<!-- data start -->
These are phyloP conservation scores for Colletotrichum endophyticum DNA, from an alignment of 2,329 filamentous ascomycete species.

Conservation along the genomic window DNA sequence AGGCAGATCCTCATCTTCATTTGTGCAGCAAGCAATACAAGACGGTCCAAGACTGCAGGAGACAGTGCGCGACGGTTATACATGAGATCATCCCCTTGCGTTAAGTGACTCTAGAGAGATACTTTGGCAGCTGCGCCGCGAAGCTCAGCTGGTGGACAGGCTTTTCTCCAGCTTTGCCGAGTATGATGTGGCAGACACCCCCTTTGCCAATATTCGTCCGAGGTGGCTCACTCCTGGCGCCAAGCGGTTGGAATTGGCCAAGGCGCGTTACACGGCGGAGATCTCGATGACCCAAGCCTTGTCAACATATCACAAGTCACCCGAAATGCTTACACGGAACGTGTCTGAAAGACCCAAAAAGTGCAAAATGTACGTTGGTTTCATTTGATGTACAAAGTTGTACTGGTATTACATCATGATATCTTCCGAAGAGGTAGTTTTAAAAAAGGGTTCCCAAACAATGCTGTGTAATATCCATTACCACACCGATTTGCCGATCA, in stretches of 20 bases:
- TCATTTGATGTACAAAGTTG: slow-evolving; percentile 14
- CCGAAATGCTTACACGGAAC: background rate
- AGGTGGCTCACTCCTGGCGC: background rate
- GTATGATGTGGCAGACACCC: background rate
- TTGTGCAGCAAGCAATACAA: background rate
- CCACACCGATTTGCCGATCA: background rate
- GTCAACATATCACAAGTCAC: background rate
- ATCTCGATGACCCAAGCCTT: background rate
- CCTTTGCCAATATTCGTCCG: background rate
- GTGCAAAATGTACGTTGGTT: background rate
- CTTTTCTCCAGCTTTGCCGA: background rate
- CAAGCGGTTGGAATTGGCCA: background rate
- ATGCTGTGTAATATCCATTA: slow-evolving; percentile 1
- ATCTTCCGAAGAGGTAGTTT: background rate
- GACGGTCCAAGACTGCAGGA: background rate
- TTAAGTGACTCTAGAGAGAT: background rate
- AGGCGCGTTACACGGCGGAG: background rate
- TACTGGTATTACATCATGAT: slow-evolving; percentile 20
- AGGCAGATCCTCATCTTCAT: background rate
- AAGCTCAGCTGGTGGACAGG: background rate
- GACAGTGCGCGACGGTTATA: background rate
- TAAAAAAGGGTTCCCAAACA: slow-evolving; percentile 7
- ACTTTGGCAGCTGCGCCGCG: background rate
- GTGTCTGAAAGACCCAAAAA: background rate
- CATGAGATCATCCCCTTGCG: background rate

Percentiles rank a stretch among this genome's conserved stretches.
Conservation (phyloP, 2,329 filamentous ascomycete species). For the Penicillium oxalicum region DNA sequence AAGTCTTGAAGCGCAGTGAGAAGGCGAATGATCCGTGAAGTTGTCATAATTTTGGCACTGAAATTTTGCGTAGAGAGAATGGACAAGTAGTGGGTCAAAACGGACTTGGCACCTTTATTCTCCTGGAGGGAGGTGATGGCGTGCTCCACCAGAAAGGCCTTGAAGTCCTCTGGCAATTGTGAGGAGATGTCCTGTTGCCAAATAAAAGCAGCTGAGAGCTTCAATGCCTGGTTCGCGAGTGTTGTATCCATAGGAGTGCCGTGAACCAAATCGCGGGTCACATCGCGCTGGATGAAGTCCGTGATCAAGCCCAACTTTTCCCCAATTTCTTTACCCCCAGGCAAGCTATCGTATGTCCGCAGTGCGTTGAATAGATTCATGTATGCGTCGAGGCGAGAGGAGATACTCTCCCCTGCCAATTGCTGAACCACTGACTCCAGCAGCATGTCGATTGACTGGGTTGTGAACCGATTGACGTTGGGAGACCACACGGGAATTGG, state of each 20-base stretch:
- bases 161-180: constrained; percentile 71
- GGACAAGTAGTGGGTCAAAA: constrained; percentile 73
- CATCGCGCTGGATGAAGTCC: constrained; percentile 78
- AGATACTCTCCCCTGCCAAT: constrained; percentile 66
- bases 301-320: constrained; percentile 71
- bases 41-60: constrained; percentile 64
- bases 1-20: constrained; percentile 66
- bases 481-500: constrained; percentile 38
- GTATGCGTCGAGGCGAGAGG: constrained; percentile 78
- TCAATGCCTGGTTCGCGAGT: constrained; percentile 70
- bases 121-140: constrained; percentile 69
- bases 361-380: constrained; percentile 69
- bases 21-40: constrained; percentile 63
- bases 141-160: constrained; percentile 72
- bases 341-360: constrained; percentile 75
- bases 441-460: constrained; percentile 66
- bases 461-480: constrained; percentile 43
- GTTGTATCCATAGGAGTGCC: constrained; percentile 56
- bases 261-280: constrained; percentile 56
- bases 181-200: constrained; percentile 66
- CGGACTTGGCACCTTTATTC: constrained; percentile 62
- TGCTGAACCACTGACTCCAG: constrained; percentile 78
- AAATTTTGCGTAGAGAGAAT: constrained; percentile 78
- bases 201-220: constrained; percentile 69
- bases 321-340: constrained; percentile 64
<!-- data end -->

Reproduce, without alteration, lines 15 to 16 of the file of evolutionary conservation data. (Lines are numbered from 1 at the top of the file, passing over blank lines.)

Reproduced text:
- ATGCTGTGTAATATCCATTA: slow-evolving; percentile 1
- ATCTTCCGAAGAGGTAGTTT: background rate